Film Review: Little Monsters

Writer-director Abe Forsythe’s Little Monsters is an entertaining, if forgettable, zombie comedy. The film’s leads are a definite plus.

Dave agrees to chaperone his nephew’s class trip, after he takes a shine to the teacher Miss Caroline. The pair must protect the children when an zombie outbreak occurs…

The narrative of Little Monsters follows Dave, an adult who clearly needs to grow up. The opening gambit is very funny, and a great introduction to the protagonist. Dave’s outlandishness is amusing; he is both refreshing and crude in his expression. The film is clearly a redemption tale, with a protagonist initially following self interest before learning to care about others. Forsythe approaches this theme in a playful manner, giving the audience enough to laugh about on the way. When it does get a bit more serious, the film loses its shine a little. 

At just over ninety minutes, Little Monsters is fairly succinct in telling its story. As the film reaches its climax, the peril is never really sincere. Despite the bawdiness of the first half of the film, the way the second half pans out means there is never a fear that the children are in real danger. The jokes hit more often than not. The film does not skimp on gore, although Forsythe goes the cartoonish route, in keeping with the tone. 

Alexander England delivers a good performance as Dave. Lupita Nyong’o is a delight. Josh Gad is suitably irritating as Teddy. Although an antagonist among the zombie hordes may have been needed, Teddy gets too much screen time for the scope of his role. Music is used well in the film, and is often employed for laughs. 

In focusing on Dave’s character development, the film gives up on outrageousness. There was an opportunity for the film to become blackly humorous, and it is a bit of a disappointment that Fotsythe does not go this route. Nevertheless Little Monsters never bores, and there are enough laughs to placate most viewers.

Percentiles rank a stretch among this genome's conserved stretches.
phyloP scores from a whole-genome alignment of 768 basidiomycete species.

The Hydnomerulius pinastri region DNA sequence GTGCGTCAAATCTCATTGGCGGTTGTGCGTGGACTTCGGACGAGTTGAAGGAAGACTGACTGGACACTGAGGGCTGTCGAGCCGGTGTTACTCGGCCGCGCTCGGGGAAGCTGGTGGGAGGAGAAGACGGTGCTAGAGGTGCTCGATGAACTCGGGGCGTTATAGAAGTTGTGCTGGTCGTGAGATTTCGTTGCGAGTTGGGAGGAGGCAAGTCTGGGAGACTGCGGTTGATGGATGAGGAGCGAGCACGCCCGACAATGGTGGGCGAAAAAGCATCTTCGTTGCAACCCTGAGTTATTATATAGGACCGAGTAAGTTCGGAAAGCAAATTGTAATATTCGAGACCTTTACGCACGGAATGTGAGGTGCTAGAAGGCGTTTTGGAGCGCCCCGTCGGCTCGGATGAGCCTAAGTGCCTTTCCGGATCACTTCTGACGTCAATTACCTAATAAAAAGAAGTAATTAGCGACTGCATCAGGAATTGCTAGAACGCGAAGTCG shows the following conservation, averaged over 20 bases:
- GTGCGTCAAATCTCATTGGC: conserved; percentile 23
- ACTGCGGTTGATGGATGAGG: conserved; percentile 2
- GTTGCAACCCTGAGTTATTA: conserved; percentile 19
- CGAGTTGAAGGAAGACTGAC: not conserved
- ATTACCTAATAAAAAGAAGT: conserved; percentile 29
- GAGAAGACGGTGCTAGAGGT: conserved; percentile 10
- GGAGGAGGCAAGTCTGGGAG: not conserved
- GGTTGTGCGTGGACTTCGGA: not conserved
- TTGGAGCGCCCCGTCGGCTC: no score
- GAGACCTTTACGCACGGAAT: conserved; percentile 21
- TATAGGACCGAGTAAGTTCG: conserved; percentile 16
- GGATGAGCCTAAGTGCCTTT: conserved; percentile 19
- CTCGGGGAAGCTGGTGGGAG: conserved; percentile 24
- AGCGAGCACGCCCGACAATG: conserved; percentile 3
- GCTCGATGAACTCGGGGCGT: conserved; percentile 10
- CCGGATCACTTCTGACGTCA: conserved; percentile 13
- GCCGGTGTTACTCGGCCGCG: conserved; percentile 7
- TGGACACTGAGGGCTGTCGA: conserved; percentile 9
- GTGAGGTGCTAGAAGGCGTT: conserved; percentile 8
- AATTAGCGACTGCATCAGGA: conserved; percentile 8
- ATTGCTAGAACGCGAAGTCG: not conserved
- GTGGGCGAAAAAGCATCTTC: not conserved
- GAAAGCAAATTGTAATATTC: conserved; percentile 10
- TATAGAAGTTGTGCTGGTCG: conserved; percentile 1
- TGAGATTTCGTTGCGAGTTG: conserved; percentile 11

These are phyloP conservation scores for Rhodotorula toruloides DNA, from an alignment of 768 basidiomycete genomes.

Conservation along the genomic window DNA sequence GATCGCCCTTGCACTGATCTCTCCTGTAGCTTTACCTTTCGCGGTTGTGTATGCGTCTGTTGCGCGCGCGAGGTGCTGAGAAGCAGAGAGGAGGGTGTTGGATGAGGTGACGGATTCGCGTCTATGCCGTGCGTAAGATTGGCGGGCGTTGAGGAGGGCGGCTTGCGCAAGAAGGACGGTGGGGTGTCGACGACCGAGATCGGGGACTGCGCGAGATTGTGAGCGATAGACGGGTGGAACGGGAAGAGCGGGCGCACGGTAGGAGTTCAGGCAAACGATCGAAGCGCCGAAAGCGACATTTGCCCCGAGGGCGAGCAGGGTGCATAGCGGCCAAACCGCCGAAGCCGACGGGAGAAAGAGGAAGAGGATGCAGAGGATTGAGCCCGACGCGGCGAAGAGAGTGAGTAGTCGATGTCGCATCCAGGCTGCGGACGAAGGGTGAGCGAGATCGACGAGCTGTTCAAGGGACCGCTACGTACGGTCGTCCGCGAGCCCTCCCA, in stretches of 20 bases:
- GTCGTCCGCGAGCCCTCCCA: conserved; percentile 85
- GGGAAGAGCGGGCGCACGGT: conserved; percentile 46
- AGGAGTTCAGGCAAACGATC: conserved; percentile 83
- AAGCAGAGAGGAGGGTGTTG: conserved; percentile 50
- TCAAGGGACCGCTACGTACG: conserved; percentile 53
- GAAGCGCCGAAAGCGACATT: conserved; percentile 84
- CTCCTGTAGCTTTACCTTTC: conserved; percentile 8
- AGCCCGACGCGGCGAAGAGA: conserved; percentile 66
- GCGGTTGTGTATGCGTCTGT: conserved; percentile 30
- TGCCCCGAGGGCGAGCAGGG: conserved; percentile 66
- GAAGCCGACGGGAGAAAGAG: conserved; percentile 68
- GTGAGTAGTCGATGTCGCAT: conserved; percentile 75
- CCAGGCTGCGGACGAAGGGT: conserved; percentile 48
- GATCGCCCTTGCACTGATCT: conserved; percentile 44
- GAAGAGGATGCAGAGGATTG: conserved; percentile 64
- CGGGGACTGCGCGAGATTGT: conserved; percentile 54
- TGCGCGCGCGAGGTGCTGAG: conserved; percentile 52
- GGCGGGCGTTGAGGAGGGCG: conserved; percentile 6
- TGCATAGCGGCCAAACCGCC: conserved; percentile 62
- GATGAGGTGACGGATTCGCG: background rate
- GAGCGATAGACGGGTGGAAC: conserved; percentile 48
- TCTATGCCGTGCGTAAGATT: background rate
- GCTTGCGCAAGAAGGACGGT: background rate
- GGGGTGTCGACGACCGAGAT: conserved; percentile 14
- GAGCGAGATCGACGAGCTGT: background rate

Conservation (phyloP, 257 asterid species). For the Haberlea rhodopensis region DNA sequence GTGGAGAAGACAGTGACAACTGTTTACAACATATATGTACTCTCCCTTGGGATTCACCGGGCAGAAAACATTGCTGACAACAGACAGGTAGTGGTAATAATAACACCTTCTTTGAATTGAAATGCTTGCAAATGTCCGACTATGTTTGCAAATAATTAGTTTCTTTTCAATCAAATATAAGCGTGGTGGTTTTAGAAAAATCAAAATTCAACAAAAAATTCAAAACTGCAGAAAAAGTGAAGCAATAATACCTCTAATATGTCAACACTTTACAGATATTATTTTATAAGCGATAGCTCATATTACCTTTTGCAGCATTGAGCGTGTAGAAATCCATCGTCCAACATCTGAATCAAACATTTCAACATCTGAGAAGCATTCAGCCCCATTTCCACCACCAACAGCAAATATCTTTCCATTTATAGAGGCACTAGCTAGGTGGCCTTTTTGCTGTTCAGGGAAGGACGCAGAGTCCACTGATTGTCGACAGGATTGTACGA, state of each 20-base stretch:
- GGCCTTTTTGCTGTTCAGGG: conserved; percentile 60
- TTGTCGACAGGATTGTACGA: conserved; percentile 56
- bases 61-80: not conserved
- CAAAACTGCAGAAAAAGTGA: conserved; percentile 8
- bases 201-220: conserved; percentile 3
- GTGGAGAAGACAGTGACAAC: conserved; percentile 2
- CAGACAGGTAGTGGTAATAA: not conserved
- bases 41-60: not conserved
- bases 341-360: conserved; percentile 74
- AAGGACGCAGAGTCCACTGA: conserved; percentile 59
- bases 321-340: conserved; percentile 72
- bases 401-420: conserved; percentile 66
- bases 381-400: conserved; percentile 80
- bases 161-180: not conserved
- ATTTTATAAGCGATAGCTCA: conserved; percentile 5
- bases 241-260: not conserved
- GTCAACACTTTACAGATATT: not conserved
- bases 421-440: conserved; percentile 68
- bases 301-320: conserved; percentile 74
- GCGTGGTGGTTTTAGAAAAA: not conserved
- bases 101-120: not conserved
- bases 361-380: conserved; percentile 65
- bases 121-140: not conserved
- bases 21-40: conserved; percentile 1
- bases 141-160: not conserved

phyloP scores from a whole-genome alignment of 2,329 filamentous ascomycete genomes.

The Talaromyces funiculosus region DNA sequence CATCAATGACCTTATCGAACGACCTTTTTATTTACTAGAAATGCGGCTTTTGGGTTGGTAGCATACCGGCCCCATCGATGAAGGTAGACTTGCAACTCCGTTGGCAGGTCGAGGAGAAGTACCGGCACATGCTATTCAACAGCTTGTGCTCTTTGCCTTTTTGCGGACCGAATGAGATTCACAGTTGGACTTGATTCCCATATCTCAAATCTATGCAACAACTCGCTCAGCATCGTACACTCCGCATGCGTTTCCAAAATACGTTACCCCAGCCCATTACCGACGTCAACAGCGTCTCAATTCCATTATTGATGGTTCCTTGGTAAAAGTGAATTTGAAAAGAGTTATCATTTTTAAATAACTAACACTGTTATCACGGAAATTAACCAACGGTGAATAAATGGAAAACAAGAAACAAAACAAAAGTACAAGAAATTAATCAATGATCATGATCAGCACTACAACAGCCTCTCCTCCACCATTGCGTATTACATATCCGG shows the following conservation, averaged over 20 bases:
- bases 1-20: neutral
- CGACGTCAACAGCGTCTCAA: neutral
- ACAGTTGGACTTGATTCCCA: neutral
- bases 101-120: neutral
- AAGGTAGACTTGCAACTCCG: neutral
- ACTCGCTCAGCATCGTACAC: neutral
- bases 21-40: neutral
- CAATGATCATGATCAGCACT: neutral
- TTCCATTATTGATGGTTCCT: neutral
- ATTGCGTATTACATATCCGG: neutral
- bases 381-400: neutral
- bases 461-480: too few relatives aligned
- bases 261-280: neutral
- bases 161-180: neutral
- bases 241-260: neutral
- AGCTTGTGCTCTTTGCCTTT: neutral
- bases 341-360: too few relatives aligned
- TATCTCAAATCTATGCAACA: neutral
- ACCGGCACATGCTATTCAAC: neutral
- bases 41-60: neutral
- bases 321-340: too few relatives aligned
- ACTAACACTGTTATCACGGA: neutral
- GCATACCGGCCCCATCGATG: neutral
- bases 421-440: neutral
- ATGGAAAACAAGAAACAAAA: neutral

Little Monsters is being screened at the BFI London Film Festival in October 2018, and will be released in UK cinemas on 15th November 2019.

Film Review: Thanks for Sharing

 Thanks for Sharing

Stuart Blumberg’s Thanks for Sharing is a drama that does engage viewers, but perhaps not to the extent it hopes to.

Although he seems like a regular guy on the surface, Adam faces a continual battle. Along with other members of his support group, Adam struggles on the road to recovery from sex addiction…

Thanks for Sharing attempts to imbue some humour into the subject of sex addiction, whilst still underscoring the impact of such a condition. The success of the film is that it can switch between drama and comedy in an instant. The story is serious for the most part, with occasional bursts of humour.

The three main characters in Thanks for Sharing work to exhibit various stages of addiction; although some are more interesting than others. The film shows the pitfalls and the triumphs of recovery. The grey area makes the film feel more authentic.

The main issue with Thanks for Sharing is that it lacks catharsis. Perhaps this is intentional; an attempt to mirror the tribulations of recovery. Nonetheless, from a viewer’s standpoint this means that the film is not as satisfying as it could be.